Last week, UpWork announced some big changes to their business model.

I’m sure if you’re using UpWork, you are already well aware of the changes. But just in case you don’t know, here is the low down.

UpWork is changing from their flat 10% fee to a sliding scale fee that favors big jobs and long term client/freelancer relationships.

For some freelancers, this will be a great move. If you are a developer that works on big jobs of $10,000 or more, you’ll be paying lower fees. Win!

If you are a writer, marketer, designer, or any type of freelancer that works with clients on smaller jobs or one time projects, your fees are going up. 

Well, that sucks. So what can you do? It might be time for some freelancers relying on UpWork to consider a new game plan. Here are a few suggestions to get you going:

UpWork's fees are going up. Here are 3 alternative ways to find clients for freelancers | The Freelance Hustle

Use Alternative Job Boards

UpWork is definitely the leader out there, but they’re not the only player in the game. Depending on what kind of work you specialize in, there are probably several niche job sites that you can get on.

These are just a few. Take a look around and check out their terms of service. Some of these might be more appealing for you than UpWork.

Network On and Offline

Networking – barf.

But for real, networking is really important when you’re freelancing and running your own business. Don’t think of it so much as going to cheesy/stuffy networking events and awkwardly handing strangers your business card. More like, meeting cool people on the internet and IRL to exchange ideas, build relationships, and start collaborating.

And bonus, when you meet people in real life there are no fees!

Where are some good places to do this?

  • Facebook groups – find where your ideal clients are hanging out on Facebook and start interacting with them in there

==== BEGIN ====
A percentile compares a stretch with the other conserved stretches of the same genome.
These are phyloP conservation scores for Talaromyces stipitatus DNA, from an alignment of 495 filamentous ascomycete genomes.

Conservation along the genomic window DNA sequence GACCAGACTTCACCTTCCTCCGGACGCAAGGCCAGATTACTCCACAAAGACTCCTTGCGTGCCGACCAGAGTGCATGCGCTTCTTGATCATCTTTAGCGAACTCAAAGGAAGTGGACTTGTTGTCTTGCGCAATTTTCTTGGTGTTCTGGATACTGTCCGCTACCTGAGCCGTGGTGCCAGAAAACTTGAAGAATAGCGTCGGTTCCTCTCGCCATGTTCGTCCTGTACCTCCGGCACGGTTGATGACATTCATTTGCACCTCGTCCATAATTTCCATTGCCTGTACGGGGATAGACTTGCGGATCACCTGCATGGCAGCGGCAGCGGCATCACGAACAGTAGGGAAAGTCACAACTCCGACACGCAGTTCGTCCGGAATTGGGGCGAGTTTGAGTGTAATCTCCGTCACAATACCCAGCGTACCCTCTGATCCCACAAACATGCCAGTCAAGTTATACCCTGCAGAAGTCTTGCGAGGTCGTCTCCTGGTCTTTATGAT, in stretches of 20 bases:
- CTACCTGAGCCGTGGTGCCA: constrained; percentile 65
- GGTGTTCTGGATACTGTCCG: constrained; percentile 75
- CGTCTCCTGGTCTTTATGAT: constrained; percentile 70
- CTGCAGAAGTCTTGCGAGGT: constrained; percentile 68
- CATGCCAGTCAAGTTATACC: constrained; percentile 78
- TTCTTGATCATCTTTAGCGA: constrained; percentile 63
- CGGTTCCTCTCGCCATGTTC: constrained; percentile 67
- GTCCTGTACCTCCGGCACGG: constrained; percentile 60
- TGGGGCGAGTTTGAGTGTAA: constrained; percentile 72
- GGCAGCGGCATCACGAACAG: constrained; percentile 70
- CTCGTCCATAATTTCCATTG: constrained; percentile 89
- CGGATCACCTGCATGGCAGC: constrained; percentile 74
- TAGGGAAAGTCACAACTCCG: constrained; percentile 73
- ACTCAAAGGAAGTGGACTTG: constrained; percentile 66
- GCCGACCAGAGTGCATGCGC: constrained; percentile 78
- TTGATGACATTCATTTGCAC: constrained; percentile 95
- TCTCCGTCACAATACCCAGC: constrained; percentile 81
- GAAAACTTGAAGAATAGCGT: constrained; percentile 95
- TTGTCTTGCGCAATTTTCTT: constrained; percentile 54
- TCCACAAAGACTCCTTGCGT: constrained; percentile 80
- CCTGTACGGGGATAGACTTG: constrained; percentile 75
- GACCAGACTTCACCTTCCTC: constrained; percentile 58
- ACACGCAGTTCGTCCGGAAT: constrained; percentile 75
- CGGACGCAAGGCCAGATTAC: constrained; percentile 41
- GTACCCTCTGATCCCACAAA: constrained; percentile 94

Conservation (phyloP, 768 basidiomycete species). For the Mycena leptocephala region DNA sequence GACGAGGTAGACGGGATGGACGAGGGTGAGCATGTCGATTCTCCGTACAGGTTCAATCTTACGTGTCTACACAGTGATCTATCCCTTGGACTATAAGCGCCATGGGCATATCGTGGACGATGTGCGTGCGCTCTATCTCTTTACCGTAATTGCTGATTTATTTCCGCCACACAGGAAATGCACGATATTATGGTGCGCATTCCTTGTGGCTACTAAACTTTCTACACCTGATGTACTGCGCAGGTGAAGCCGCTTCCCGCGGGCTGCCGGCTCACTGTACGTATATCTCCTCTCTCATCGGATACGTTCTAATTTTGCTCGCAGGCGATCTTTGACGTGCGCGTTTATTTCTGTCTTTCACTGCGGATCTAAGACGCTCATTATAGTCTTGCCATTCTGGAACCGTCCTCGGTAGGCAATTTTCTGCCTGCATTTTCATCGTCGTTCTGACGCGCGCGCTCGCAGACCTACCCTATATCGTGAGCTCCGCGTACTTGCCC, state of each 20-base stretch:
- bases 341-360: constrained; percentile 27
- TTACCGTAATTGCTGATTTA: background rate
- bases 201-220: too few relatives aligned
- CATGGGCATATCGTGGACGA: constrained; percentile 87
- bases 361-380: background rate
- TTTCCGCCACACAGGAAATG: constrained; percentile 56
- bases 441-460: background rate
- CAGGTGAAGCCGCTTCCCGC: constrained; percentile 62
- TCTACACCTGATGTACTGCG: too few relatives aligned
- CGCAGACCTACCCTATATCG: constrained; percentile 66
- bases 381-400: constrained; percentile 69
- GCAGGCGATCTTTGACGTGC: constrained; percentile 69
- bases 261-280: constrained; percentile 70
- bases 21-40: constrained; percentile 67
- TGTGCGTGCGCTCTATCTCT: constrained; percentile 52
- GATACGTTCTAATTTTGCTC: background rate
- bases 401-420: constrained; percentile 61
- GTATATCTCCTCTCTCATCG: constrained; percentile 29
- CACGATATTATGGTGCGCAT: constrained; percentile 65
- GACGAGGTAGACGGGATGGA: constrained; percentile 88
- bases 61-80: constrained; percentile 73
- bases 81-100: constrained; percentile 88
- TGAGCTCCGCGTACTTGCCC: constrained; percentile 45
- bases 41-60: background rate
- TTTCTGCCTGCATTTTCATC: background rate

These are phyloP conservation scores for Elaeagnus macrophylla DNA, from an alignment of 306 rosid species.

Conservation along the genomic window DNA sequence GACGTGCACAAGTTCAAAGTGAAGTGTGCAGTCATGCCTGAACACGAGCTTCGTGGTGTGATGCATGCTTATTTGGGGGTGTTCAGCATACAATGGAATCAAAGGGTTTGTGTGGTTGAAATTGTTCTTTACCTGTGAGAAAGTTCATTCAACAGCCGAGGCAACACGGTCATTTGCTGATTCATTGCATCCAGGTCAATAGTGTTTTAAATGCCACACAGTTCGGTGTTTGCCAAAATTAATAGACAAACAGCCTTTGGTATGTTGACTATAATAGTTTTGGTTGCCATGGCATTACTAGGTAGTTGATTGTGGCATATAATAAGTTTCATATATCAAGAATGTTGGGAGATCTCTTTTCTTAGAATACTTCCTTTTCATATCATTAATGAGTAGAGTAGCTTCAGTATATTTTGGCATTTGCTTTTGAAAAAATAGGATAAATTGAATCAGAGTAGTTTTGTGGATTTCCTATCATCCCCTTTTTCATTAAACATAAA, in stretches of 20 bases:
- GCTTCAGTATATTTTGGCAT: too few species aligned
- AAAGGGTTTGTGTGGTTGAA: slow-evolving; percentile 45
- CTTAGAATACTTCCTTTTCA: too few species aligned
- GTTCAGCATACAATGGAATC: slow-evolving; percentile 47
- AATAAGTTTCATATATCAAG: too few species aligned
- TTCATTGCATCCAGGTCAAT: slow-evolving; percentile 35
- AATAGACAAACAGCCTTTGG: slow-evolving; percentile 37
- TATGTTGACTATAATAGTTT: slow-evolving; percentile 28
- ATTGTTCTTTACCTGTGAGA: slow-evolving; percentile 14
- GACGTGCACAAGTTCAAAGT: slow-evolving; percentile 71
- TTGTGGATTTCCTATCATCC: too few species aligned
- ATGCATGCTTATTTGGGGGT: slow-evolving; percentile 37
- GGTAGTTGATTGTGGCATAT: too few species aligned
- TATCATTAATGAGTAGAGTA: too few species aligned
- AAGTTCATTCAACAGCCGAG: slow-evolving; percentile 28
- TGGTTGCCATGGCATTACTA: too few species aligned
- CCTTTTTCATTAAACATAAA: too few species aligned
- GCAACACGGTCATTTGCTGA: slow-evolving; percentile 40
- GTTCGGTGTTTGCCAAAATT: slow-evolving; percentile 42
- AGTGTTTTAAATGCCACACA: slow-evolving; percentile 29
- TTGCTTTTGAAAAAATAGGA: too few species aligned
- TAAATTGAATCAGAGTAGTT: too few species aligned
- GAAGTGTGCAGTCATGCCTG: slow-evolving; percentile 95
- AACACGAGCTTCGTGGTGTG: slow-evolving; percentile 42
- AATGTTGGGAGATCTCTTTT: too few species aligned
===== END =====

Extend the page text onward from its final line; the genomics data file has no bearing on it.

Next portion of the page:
• LinkedIn Groups – same as above, but on LinkedIn
  • Slack Groups – yep, you know the drill
  • Meetups – head over to MeetUp.com and find some entrepreneurial meetups in your area (or meetups that relate to your ideal client). Start going to Meetups and making new business besties.
  • Twitter. Instagram. Periscope. The social web.

Get Recurring Work and Referrals

Recurring clients and a constant stream of work coming in from referrals is the dream. No applying for gigs? Yes please!

This isn’t a reality for most new freelancers, but even if you are just starting out you can put things in place now to make this happen in the not-too-distant future.

How do you do it?

Step 1: Do amazing work for your client. Duh.

Step 2: Ask that client for a testimonial when you’ve completed the job.

Step 3: Put that testimonial on your personal/freelance website and portfolio. Now you’ve got some social proof.

Step 4: Keep in touch with your past clients. Send them emails once in a while checking in on how they’re doing. Retweet their stuff. Comment on their blogs or Instagram posts. This isn’t asking for more work, this is just being a good person and staying in their mind.

Step 5: Since you’re friends with them now, you can occasionally ask if they have any projects coming up that they want to work on or if they might know anyone that could use your services. Offer them a “favourite customer discount” or a referral fee if they send work your way.

UpWork’s changes could end up costing you hundreds of dollars a year, if not more. It just might be worth your time to try out some new tactics for finding clients and gigs.

Let me know if you’ve had success on other niche job boards or with other methods of finding clients.

 

*SparkWrite is a new startup that I am so happy to be a part of. We are launching our platform that connects writers with clients right now. If you’re a writer, apply to be one of the first writers in our community now.

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